The maximum Thermal Design Power is the power in Watts that the CPU will consume in the worst case scenario. The lithography is the semiconductor manufacturing technology being used to create the CPU - the smaller this is, the more transistors that can be fit into the CPU, and the closer the connections. For both the lithography and the TDP, it is the lower the better, because a lower number means a lower amount of power is necessary to run the CPU, and consequently a lower amount of heat is produced.

Both the APU A12-9800 4-Core and the APU A12-9800E 4-Core have the same TDP of 35 Watts, and were created with the same manufacturing size of 28 nm, which means they will affect your yearly electricity bill about equally.

CPU Core Details

CPU CodenameBristol RidgeBristol Ridge
MoBo SocketSocket AM4Socket AM4
Notebook CPUnono
Release Date27 Jul 201705 Sep 2016
CPU LinkGD LinkGD Link
Approved

CPU Technical Specifications

CPU Cores4vs4
CPU Threads4vs4
Clock Speed3.8 GHzvs3.1 GHz
Turbo Frequency4.2 GHzvs3.8 GHz
Max TDP35 Wvs35 W
Lithography28 nmvs28 nm
Bit Width64 Bitvs64 Bit
Max Temperature90°Cvs90°C
Virtualization Technologynovsno
Comparison

CPU Cache and Memory

L1 Cache Size320 KBvs320 KB
L2 Cache Size2048 KBvs2048 KB
L3 Cache Size-vs-
Max Memory Size-vs64 GB
Memory Channels-vs2
ECC Memory Supportnovsno
Comparison

CPU Graphics

Graphics
Base GPU Frequency-vs-
Max GPU Frequency-vs-
DirectX-vs-
Displays Supported-vs-
Comparison

CPU Package and Version Specifications

Package Size-vs-
Revision-vs-
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PCIe Configurations-vs-

Gaming Performance Value

Performance Value

CPU Mini Review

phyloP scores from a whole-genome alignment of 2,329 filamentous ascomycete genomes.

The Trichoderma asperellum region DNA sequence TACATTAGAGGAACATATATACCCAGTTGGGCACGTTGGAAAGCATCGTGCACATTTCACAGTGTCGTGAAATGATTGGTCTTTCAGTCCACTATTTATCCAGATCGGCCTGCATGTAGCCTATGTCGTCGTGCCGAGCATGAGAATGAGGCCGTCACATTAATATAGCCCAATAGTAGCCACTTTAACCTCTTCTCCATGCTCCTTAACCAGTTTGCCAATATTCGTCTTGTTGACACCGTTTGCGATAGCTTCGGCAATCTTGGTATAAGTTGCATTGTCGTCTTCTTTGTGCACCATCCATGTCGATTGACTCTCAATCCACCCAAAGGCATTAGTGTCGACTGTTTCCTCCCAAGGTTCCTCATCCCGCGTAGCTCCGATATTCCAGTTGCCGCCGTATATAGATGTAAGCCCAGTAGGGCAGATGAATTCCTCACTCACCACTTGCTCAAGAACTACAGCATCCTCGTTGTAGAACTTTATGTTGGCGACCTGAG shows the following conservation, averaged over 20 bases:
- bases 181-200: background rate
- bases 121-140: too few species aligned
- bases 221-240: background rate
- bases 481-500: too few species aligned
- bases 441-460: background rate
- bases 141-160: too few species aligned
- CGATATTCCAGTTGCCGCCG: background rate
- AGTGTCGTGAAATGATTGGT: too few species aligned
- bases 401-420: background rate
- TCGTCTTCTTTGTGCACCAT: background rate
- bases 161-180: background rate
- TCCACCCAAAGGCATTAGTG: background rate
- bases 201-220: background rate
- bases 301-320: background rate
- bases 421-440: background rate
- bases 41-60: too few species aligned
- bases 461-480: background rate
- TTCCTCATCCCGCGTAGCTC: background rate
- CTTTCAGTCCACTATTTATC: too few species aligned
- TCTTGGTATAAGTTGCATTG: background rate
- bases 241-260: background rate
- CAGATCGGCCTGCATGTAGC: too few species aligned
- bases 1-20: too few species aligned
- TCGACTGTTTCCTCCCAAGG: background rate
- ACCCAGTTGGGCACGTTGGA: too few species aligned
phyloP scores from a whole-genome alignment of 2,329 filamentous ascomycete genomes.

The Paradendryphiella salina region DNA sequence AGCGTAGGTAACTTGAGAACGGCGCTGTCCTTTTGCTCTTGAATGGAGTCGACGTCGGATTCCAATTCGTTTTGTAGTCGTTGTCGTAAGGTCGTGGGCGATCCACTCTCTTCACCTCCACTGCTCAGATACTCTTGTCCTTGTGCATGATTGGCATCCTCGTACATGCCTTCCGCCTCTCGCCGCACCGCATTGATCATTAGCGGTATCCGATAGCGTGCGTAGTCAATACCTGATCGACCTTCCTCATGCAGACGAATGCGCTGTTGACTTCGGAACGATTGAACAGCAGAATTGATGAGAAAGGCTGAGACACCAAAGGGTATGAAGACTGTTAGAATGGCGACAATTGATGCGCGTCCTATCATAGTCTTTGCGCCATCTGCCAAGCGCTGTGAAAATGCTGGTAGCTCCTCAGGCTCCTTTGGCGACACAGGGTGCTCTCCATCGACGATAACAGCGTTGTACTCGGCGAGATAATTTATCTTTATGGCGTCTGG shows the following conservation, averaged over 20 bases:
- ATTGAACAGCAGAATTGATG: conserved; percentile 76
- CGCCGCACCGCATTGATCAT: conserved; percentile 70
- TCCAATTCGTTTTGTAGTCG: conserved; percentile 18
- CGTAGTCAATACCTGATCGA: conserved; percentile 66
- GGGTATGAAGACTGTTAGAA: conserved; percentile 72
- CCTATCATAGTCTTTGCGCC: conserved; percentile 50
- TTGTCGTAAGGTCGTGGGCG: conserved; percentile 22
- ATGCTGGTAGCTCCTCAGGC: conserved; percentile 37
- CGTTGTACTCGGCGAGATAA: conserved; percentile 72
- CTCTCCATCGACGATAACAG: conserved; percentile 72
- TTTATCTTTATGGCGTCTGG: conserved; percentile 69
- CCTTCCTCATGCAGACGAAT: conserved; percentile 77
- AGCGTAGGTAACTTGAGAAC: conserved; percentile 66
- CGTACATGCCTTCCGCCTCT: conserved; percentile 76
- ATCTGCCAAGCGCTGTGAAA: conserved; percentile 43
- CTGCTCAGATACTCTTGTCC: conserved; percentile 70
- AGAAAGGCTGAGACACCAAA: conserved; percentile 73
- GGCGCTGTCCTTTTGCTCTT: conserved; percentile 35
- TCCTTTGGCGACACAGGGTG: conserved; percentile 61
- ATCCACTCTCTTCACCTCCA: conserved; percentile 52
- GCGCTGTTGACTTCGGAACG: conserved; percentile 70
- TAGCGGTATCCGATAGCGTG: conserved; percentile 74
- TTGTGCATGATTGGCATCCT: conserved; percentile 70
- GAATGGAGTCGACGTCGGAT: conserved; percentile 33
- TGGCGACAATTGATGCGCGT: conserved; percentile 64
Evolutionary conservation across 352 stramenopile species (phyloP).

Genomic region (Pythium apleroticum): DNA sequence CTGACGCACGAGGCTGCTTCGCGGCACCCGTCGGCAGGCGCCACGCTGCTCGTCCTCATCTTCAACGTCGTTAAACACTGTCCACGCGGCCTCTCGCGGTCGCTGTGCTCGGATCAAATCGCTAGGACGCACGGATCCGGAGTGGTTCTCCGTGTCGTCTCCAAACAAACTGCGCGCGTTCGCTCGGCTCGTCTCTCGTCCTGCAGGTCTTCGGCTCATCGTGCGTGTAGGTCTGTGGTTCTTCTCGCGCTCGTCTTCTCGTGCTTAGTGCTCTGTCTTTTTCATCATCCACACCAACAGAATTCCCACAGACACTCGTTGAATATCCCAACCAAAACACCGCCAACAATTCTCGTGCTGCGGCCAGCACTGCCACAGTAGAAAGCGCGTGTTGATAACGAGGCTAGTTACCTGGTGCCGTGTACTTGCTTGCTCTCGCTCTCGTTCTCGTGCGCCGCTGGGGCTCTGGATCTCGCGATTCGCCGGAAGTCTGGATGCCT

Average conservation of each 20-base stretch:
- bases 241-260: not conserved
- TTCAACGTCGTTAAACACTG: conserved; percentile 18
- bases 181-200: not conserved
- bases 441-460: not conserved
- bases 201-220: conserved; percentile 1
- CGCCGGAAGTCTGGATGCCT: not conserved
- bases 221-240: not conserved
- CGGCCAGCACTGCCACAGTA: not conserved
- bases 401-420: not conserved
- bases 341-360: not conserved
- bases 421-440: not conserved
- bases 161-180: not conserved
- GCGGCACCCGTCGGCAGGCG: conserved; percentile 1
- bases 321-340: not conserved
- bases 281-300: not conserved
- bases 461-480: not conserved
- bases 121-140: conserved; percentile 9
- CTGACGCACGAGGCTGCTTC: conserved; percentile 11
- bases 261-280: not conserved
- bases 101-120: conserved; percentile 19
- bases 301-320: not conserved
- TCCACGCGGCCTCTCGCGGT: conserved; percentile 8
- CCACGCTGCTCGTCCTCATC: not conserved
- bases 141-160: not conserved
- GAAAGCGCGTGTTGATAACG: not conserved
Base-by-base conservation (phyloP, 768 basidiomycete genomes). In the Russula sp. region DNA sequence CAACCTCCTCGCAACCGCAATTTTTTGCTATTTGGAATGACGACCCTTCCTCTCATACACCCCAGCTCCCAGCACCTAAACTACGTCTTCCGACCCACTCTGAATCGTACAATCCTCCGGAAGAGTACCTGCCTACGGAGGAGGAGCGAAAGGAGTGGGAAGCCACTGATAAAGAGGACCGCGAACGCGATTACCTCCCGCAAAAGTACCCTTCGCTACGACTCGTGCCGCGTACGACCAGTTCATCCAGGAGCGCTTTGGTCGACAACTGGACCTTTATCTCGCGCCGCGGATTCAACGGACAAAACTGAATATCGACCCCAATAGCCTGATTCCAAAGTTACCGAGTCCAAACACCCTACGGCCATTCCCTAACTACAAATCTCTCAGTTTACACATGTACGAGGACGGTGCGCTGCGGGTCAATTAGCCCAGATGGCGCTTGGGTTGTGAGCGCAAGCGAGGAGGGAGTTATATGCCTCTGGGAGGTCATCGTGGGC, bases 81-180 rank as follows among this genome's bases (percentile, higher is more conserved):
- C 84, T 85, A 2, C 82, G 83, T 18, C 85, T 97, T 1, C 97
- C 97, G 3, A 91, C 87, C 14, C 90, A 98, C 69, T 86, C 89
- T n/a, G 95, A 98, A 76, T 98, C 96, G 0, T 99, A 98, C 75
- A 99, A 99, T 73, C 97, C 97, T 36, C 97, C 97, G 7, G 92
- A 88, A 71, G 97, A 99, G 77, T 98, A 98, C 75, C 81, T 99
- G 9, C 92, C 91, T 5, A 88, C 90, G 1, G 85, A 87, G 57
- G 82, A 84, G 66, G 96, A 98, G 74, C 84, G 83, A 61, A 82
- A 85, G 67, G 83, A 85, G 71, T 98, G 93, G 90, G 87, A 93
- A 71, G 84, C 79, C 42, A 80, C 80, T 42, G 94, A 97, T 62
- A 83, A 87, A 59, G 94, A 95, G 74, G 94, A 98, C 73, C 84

Mini ReviewThe AMD APU A12-9800 4-Core 3.8GHz is a budget APU based on AMD's 28nm Excavator microarchitecture. It offers 4 physical cores (4 logical) initially clocked at 3.8GHz, rising to 4.2GHz in boost mode. It has an unlocked multiplier and therefore can overclocked using traditional methods. It has 2MB of L2 Cache. This processor also supports DDR4 based RAMs with maximum memory support of 64GB. It has a maximum Thermal Power Design of 35W, making it a low-end, power-efficient CPU. Among its many features are Cool n Quiet, CoolCore Technology, Extended Frequency Range (XFX), Pure Power and Precision Boost are enabled. The APU APU A12-9800 4-Core 3.8GHz features integrated Radeon R7 3rd Gen GCN graphics with 512 Shaders and a maximum clock speed of 1,108MHz. This is a low-end graphics chip that will struggle to run any modern game at 720p.The AMD APU A12-9800E 4-Core 3.1GHz is a budget APU based on AMD's 28nm Excavator microarchitecture. It offers 4 physical cores (4 logical) initially clocked at 3.1GHz, rising to 3.8GHz in boost mode. It has an unlocked multiplier and therefore can overclocked using traditional methods. It has 2MB of L2 Cache. This processor also supports DDR4 based RAMs with maximum memory support of 64GB. It has a maximum Thermal Power Design of 35W, making it a low-end, power-efficient CPU. Among its many features are Cool n Quiet, CoolCore Technology, Extended Frequency Range (XFX), Pure Power and Precision Boost are enabled. The APU A12-9800E 4-Core 3.1GHz features integrated Radeon R7 3rd Gen GCN graphics with 512 Shaders and a maximum clock speed of 900MHz. This is a low-end graphics chip that will struggle to run any modern game at 720p.